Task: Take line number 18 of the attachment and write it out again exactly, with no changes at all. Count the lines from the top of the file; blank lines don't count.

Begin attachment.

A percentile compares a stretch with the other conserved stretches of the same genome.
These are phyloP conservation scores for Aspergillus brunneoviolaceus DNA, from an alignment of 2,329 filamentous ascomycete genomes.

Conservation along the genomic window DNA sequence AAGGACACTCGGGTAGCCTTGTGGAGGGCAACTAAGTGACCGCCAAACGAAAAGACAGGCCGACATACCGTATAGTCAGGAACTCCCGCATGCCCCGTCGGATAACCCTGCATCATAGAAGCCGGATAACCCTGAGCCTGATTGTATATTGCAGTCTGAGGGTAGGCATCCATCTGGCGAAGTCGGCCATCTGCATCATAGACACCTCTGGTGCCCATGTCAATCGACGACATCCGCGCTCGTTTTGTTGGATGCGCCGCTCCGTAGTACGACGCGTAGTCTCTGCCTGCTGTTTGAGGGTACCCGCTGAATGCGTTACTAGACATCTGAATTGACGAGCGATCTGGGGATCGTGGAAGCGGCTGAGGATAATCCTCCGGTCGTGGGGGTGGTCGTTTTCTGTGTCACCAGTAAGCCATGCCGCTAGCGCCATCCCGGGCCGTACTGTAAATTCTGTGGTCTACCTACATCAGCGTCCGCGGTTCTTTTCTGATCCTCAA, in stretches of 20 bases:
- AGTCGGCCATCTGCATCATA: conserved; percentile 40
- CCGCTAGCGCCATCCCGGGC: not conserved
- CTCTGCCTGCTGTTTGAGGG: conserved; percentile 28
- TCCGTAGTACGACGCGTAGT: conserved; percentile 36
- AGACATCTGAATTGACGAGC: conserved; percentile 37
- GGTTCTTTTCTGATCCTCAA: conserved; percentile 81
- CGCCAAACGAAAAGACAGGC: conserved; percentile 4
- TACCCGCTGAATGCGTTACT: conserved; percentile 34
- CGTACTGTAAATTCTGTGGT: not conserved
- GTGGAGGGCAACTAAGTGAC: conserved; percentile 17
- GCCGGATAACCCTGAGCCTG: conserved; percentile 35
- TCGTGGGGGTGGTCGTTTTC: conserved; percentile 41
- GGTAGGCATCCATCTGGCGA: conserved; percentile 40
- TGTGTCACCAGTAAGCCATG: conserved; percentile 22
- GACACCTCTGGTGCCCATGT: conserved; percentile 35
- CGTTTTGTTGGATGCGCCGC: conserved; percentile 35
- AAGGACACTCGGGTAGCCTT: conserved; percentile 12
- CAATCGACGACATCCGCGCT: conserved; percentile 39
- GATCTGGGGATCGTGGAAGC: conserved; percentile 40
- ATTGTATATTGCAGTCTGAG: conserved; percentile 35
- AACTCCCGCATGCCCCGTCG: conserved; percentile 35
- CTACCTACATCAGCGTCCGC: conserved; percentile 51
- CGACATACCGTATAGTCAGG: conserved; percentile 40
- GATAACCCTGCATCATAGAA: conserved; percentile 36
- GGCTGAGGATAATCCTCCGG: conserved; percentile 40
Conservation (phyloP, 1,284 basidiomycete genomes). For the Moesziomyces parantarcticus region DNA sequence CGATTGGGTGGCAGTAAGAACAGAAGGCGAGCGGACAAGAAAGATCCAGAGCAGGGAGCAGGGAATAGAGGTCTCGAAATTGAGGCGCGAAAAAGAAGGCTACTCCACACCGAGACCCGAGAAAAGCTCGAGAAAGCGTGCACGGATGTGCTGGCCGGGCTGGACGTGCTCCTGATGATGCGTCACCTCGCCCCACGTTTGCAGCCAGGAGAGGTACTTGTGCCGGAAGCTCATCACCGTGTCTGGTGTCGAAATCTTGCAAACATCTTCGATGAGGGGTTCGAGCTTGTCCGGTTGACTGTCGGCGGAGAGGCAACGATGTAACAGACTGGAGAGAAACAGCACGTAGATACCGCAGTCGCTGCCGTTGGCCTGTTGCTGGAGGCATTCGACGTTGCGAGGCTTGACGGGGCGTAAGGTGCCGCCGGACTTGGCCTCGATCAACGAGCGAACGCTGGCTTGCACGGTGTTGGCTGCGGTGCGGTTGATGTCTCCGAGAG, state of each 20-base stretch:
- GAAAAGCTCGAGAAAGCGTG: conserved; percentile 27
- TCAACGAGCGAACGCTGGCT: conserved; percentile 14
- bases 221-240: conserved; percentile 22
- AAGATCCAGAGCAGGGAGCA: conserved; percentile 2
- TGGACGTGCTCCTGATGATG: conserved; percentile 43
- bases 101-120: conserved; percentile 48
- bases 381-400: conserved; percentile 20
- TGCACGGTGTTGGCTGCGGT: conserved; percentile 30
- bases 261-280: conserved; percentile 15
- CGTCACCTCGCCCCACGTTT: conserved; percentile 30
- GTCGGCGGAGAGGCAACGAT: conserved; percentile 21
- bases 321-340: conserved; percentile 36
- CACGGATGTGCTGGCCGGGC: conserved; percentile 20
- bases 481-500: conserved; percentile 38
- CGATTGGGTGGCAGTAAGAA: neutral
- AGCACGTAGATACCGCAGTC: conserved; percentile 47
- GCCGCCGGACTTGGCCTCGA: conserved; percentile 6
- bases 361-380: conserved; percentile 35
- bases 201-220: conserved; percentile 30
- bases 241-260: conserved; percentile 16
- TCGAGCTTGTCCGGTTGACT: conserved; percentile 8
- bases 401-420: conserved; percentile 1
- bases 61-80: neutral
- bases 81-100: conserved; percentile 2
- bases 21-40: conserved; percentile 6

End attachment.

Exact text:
- GACACCTCTGGTGCCCATGT: conserved; percentile 35